Feersum::Connection::HUsereContributed Perl DoFeersum::Connection::Handle(3pm)

       Feersum::Connection::Handle - PSGI-style reader/writer objects.

       For read handles:

           my $buf;
           my $r = delete $env{'psgi.input'};
           $r->read($buf, 1, 1); # read the second byte of input without moving offset
           $r->read($buf, $env{CONTENT_LENGTH}); # append the whole input
           $r->close(); # discards any un-read() data

           # assuming the handle is "open":
           $r->seek(2,SEEK_CUR); # returns 1, discards skipped bytes
           $r->seek(-1,SEEK_CUR); # returns 0, can't seek back

           # not yet supported, throws exception:
           # $r->poll_cb(sub { .... });

       For write handles:

           $w->write(\"scalar ref");
           $w->poll_cb(sub {
               # use $_[0] instead of $w to avoid a closure
               $_[0]->write(\"some data");
               # can close() or unregister the poll_cb in here

       For both:

           $h->response_guard(guard { response_is_complete() });

       See the PSGI spec for more information on how read/write handles are
       used (The Delayed Response and Streaming Body section has details on
       the writer).

   Reader methods
       The reader is obtained via "$env->{'psgi.input'}".

       "$r->read($buf, $len)"
           Read the first $len bytes of the request body into the buffer
           specified by $buf (similar to how sysread works).

           The calls to "$r->read()" will never block.  Currently, the entire
           body is read into memory (or perhaps to a temp file) before the
           Feersum request handler is even called.  This behaviour MAY change.
           Regardless, Feersum will be doing some buffering so
           "psgix.input.buffered" is set in the PSGI env hash.

           Seeking is partially supported.  Feersum discards skipped-over
           bytes to conserve memory.

               $r->seek(0,SEEK_CUR);  # returns 1
               $r->seek(-1,SEEK_CUR); # returns 0
               $r->seek(-1,SEEK_SET); # returns 0
               $r->seek(2,SEEK_CUR); # returns 1, discards skipped bytes
               $r->seek(42,SEEK_SET); # returns 1 if room, discards skipped bytes
               $r->seek(-8,SEEK_END); # returns 1 if room, discards skipped bytes

           Discards the remainder of the input buffer.

       "$r->poll_cb(sub { .... })"
           NOT YET SUPPORTED.  PSGI only defined poll_cb for the Writer

   Writer methods.
       The writer is obtained under PSGI by sending a code/headers pair to the
       "starter" callback.  Under Feersum, calls to "$req->start_streaming"
       return one.

           Send the scalar as a "T-E: chunked" chunk.

           The calls to "$w->write()" will never block and data is buffered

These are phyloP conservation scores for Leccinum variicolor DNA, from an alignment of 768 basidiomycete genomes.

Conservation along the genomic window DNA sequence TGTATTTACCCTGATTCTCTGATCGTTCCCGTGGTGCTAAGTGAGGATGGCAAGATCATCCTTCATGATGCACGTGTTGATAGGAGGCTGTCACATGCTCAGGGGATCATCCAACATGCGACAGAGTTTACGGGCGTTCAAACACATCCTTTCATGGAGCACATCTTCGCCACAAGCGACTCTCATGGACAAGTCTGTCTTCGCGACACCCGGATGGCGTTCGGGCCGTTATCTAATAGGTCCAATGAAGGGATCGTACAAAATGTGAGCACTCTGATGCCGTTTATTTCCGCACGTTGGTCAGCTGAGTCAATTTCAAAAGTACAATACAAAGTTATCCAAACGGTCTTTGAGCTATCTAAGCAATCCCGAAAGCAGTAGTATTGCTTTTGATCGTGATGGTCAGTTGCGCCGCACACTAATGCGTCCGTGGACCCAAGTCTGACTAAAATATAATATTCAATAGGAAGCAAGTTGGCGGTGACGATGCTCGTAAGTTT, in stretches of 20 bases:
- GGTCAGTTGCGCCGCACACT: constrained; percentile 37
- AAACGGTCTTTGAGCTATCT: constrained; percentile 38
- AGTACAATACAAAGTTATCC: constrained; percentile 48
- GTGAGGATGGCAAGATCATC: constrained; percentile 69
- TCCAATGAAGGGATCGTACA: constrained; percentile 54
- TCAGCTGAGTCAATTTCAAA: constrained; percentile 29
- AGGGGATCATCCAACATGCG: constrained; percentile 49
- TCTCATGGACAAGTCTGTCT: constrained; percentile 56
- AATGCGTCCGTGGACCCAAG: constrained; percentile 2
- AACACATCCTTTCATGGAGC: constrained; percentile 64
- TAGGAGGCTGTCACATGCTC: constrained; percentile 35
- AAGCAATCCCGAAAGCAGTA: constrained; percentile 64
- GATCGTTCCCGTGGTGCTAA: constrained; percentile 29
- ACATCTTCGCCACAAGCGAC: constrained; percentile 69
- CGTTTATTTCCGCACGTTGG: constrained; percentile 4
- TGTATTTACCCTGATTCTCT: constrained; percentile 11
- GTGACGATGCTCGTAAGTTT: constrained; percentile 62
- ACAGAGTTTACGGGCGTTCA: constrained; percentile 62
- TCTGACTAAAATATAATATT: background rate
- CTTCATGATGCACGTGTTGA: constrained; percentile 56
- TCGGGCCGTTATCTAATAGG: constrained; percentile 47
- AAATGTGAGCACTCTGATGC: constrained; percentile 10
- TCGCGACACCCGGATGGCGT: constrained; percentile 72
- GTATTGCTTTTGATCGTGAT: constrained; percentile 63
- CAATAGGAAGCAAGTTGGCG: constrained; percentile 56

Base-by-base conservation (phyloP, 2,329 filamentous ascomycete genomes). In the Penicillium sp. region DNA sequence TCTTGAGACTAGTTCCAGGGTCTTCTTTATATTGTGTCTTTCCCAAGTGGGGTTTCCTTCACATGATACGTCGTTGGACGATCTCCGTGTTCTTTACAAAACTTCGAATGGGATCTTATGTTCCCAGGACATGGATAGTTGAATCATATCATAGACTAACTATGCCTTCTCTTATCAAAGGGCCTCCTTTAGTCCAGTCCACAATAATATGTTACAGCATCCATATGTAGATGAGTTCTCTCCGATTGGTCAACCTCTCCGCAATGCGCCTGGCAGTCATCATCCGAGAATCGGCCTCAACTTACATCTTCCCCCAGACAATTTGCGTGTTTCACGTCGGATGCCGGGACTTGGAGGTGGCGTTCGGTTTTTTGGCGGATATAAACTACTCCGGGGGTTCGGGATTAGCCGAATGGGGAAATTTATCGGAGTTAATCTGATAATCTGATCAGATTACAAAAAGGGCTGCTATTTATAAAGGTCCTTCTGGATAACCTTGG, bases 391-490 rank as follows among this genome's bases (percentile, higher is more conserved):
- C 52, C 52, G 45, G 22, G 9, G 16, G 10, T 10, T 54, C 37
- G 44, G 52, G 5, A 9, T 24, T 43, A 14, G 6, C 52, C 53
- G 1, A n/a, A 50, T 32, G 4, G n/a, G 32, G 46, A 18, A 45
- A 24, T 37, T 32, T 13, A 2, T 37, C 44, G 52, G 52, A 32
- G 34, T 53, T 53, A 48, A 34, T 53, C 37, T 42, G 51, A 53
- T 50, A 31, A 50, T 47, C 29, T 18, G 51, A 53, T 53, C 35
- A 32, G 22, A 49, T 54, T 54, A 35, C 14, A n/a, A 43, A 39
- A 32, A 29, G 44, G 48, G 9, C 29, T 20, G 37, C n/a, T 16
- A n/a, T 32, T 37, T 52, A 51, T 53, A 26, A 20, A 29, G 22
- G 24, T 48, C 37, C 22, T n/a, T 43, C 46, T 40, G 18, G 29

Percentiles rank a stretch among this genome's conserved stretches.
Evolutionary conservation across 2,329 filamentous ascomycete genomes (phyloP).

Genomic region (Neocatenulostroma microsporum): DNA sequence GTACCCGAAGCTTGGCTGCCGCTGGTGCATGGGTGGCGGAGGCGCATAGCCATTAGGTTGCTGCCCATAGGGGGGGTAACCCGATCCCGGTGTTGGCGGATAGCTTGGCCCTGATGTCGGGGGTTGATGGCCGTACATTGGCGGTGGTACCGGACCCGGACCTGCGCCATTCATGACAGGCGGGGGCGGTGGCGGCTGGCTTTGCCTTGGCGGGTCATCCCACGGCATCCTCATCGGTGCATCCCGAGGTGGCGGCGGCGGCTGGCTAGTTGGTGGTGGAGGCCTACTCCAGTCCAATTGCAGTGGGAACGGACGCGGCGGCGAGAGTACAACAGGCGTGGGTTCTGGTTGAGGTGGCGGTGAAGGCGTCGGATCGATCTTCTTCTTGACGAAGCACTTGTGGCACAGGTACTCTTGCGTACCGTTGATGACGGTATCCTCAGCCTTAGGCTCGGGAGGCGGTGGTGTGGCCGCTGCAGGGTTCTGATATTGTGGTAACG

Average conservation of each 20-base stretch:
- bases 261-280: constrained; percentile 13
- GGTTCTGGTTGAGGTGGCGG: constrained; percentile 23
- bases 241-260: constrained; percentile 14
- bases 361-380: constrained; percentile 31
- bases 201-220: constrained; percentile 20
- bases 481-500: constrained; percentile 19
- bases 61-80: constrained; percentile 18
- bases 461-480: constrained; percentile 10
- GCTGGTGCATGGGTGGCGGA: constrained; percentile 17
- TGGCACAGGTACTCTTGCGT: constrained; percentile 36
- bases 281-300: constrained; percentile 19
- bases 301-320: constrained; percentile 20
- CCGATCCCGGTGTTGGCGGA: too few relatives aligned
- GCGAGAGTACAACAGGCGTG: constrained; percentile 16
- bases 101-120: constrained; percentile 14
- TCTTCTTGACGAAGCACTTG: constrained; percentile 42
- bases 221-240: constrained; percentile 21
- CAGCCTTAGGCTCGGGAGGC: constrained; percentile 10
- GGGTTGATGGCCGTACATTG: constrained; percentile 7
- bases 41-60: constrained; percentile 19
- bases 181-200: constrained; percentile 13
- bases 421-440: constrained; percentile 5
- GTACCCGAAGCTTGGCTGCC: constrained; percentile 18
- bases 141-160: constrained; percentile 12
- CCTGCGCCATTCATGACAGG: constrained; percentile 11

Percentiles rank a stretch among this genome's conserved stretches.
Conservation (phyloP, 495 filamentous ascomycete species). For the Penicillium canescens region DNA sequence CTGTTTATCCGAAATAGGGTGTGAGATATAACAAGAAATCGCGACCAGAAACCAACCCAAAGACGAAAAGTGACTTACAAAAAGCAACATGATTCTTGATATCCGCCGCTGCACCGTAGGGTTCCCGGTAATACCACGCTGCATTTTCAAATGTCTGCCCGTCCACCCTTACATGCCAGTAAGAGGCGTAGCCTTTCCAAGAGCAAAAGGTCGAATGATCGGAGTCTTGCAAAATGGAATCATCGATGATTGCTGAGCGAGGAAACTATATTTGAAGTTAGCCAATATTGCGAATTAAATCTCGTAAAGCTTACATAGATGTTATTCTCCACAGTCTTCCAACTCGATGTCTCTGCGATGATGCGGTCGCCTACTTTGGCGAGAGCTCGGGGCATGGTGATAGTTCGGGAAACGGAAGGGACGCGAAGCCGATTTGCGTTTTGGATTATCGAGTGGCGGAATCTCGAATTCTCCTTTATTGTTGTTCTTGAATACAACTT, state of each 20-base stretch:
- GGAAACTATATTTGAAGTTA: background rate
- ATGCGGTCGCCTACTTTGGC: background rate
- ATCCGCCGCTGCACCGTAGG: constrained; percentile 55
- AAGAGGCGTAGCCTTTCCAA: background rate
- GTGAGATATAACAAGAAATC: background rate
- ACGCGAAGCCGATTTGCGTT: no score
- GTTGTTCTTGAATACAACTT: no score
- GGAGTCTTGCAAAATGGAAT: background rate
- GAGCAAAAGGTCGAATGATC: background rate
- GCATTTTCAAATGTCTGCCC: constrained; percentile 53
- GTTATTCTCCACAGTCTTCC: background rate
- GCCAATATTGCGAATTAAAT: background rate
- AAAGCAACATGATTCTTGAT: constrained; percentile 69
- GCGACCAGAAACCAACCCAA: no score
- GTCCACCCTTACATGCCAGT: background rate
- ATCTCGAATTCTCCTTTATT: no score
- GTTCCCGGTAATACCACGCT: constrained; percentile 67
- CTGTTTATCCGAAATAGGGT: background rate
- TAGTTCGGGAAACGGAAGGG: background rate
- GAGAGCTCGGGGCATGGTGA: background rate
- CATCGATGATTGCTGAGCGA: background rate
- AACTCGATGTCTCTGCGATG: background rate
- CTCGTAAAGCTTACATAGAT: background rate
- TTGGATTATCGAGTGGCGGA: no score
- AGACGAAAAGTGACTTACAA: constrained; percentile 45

until transmitted.  This behaviour is indicated by
           "psgix.output.buffered" in the PSGI env hash (Twiggy supports this
           too, for example).

       "$w->write(\"scalar ref")"
           Works just like "write("scalar")" above.  This extension is
           indicated by "psgix.body.scalar_refs" in the PSGI env hash.

           Pass in an array-ref and it works much like the two "write()" calls
           above, except it's way more efficient than calling "write()" over
           and over.  Undefined elements of the array are ignored.

           Close the HTTP response (which triggers the "T-E: chunked"
           terminating chunk to be sent).  This method is implicitly called
           when the last reference to the writer is dropped.

       "$w->poll_cb(sub { .... })"
           Register a callback to be called when the write buffer is empty.
           Pass in "undef" to unset.  The sub can call "close()".

           A reference to the writer is passed in as the first and only
           argument to the sub.  It's recommended that you use $_[0] rather
           than closing-over on $w to prevent a circular reference.

   Common methods.
       Methods in common to both types of handles.

           Register a guard to be triggered when the response is completely
           sent and the socket is closed.  A "guard" in this context is some
           object that will do something interesting in its DESTROY/DEMOLISH
           method. For example, Guard.

           The guard is *not* attached to this handle object; the guard is
           attached to the response.

           "psgix.output.guard" is the PSGI-env extension that indicates this

           Returns the file descriptor number for this connection.

       Jeremy Stashewsky, "stash@cpan.org"

       Copyright (C) 2010 by Jeremy Stashewsky & Socialtext Inc.

       This library is free software; you can redistribute it and/or modify it
       under the same terms as Perl itself, either Perl version 5.8.7 or, at
       your option, any later version of Perl 5 you may have available.

perl v5.28.1                      2019-04-11  Feersum::Connection::Handle(3pm)